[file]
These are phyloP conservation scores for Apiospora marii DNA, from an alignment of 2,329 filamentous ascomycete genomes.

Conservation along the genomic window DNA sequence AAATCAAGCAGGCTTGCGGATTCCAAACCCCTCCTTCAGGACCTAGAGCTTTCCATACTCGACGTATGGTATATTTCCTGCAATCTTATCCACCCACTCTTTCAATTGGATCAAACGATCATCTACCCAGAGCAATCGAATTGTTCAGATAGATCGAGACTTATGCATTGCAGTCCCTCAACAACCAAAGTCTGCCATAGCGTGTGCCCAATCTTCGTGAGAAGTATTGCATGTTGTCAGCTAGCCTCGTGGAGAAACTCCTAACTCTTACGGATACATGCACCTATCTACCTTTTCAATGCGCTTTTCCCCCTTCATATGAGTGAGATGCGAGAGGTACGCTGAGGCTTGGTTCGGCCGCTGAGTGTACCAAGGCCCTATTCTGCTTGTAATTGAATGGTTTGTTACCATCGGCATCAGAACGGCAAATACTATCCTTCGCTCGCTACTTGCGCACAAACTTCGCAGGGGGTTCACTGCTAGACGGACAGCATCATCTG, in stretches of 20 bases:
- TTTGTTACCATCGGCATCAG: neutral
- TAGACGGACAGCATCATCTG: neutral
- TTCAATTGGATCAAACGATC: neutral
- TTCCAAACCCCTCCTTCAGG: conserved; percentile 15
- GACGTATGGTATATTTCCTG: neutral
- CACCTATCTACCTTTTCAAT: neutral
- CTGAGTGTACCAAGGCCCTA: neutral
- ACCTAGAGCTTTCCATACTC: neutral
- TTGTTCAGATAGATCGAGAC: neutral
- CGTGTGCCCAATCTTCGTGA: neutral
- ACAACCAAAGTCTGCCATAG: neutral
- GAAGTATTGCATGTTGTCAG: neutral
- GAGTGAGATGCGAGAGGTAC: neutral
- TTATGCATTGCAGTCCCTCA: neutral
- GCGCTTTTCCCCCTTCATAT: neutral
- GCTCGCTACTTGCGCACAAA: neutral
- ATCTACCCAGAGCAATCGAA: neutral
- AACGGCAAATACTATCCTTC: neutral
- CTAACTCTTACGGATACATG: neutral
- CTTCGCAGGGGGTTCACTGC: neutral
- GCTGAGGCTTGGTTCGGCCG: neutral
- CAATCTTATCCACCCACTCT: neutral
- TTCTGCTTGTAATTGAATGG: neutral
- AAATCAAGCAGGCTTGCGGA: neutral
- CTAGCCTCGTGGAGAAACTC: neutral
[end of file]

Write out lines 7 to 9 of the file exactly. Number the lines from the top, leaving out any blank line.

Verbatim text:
- GACGTATGGTATATTTCCTG: neutral
- CACCTATCTACCTTTTCAAT: neutral
- CTGAGTGTACCAAGGCCCTA: neutral